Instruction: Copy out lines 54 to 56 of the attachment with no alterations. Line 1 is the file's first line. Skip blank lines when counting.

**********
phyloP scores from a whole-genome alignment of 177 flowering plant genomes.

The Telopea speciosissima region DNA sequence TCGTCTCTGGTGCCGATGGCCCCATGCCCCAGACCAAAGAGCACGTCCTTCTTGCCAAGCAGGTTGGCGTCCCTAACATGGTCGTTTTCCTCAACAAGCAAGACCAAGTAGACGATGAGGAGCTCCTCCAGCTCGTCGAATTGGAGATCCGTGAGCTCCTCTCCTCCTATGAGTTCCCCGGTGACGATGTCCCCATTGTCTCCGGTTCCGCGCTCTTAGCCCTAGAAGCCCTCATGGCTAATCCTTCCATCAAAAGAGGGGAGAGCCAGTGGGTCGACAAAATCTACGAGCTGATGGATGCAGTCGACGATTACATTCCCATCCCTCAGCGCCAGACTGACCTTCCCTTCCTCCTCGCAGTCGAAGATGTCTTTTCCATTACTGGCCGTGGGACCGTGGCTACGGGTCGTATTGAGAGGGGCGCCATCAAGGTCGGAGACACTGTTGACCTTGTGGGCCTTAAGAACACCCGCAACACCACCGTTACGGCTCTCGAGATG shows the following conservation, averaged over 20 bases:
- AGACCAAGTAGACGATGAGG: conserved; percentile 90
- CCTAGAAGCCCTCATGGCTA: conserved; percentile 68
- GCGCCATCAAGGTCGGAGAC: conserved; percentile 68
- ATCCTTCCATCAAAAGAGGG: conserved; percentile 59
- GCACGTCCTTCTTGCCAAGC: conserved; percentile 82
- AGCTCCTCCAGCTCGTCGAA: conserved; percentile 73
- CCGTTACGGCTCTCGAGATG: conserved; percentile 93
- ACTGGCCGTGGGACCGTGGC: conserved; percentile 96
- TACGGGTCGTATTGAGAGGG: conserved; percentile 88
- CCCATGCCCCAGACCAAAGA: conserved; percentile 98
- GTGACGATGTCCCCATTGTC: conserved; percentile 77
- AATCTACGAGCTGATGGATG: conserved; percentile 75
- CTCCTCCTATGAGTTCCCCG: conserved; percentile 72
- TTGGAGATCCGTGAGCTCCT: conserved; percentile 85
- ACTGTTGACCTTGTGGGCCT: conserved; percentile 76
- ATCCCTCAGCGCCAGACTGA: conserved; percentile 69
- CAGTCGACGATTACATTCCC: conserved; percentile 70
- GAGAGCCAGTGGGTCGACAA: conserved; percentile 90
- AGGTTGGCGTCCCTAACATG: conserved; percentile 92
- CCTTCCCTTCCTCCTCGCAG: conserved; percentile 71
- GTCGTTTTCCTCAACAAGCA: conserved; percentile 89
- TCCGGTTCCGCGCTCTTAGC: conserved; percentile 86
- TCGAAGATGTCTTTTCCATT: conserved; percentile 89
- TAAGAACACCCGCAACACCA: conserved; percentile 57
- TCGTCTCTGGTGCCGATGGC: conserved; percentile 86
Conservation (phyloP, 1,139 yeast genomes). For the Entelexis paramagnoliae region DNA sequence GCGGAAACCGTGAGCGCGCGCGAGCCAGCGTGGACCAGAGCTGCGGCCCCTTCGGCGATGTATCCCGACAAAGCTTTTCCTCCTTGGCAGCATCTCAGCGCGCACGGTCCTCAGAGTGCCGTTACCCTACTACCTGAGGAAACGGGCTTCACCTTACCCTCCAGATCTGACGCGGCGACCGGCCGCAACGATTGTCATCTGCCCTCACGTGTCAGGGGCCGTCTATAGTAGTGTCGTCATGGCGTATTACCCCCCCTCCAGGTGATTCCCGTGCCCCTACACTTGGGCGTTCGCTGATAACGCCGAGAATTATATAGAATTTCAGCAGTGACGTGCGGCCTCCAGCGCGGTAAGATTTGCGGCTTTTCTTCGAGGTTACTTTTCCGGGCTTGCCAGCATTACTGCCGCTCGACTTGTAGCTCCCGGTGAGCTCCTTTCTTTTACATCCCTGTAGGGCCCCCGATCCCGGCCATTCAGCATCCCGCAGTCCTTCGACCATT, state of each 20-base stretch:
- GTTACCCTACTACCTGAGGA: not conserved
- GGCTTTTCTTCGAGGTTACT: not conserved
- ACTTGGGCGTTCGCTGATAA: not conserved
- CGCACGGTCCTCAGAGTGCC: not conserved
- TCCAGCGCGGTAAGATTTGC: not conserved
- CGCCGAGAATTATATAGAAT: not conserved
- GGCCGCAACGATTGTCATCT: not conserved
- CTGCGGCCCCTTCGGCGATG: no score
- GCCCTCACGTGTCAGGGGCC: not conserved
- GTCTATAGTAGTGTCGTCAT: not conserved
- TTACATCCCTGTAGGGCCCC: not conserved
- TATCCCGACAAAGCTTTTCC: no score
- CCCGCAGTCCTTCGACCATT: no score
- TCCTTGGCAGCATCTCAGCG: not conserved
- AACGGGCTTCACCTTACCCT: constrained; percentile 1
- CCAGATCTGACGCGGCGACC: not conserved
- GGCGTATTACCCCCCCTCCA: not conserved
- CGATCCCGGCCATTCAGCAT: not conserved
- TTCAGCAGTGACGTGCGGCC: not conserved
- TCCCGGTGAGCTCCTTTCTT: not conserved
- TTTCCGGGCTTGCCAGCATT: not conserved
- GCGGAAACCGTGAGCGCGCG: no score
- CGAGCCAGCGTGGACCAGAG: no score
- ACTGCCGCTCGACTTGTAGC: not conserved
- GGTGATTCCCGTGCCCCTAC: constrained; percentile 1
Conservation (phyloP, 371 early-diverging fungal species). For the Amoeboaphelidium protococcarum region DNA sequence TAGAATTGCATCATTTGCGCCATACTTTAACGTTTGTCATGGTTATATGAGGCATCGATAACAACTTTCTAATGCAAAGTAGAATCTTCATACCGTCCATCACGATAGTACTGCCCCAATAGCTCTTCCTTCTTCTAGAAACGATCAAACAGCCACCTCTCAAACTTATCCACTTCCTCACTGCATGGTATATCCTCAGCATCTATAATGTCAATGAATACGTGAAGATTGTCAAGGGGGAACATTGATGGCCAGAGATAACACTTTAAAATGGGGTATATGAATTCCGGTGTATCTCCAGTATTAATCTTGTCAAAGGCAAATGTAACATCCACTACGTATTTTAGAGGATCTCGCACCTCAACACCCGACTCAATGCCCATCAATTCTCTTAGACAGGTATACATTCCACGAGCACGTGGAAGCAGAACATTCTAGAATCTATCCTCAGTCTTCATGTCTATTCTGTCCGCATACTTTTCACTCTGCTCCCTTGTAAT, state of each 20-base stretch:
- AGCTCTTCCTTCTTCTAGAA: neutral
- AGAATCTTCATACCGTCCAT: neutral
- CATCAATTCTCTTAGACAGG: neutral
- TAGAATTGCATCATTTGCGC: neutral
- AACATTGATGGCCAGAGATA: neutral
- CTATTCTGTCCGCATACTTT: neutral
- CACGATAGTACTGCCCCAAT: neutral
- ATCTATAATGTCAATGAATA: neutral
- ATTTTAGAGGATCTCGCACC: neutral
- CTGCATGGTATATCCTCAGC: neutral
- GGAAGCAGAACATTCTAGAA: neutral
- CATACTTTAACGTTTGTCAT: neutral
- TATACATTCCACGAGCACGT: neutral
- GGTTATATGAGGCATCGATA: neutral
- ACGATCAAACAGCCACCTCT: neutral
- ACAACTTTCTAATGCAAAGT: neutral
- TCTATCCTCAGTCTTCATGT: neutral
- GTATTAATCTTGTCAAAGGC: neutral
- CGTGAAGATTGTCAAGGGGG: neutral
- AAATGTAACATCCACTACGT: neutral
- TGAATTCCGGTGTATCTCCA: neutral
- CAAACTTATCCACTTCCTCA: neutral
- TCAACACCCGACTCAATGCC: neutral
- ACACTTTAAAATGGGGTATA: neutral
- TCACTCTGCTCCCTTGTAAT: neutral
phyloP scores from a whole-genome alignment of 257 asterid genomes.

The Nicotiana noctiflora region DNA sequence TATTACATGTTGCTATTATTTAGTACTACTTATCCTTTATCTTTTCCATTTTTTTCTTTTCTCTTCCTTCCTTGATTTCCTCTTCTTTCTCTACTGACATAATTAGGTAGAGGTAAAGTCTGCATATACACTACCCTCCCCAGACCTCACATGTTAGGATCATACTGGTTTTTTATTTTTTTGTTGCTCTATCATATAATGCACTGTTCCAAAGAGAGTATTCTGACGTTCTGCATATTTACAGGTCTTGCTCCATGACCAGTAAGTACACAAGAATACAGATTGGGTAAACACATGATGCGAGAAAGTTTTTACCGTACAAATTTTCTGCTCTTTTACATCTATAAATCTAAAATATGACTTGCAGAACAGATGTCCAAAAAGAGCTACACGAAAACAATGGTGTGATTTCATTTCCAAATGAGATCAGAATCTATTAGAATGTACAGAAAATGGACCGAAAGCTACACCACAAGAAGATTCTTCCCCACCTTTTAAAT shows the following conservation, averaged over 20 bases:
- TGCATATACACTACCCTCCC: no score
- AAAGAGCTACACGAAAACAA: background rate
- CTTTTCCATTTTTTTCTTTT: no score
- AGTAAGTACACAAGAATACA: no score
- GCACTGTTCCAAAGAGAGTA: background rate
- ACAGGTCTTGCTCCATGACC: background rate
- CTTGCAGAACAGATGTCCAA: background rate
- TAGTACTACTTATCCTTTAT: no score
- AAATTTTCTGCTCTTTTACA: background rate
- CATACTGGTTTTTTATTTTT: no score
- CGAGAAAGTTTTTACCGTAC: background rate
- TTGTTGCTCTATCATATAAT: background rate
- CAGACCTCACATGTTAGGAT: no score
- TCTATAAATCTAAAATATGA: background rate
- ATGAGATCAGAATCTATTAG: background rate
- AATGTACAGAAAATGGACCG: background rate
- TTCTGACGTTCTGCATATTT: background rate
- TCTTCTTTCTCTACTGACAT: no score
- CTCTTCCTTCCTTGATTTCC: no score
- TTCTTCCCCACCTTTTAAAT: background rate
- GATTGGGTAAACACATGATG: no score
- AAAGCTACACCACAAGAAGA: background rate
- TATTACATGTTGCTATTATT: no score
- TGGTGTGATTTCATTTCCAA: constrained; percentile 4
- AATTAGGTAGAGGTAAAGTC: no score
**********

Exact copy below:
Conservation (phyloP, 371 early-diverging fungal species). For the Amoeboaphelidium protococcarum region DNA sequence TAGAATTGCATCATTTGCGCCATACTTTAACGTTTGTCATGGTTATATGAGGCATCGATAACAACTTTCTAATGCAAAGTAGAATCTTCATACCGTCCATCACGATAGTACTGCCCCAATAGCTCTTCCTTCTTCTAGAAACGATCAAACAGCCACCTCTCAAACTTATCCACTTCCTCACTGCATGGTATATCCTCAGCATCTATAATGTCAATGAATACGTGAAGATTGTCAAGGGGGAACATTGATGGCCAGAGATAACACTTTAAAATGGGGTATATGAATTCCGGTGTATCTCCAGTATTAATCTTGTCAAAGGCAAATGTAACATCCACTACGTATTTTAGAGGATCTCGCACCTCAACACCCGACTCAATGCCCATCAATTCTCTTAGACAGGTATACATTCCACGAGCACGTGGAAGCAGAACATTCTAGAATCTATCCTCAGTCTTCATGTCTATTCTGTCCGCATACTTTTCACTCTGCTCCCTTGTAAT, state of each 20-base stretch:
- AGCTCTTCCTTCTTCTAGAA: neutral
- AGAATCTTCATACCGTCCAT: neutral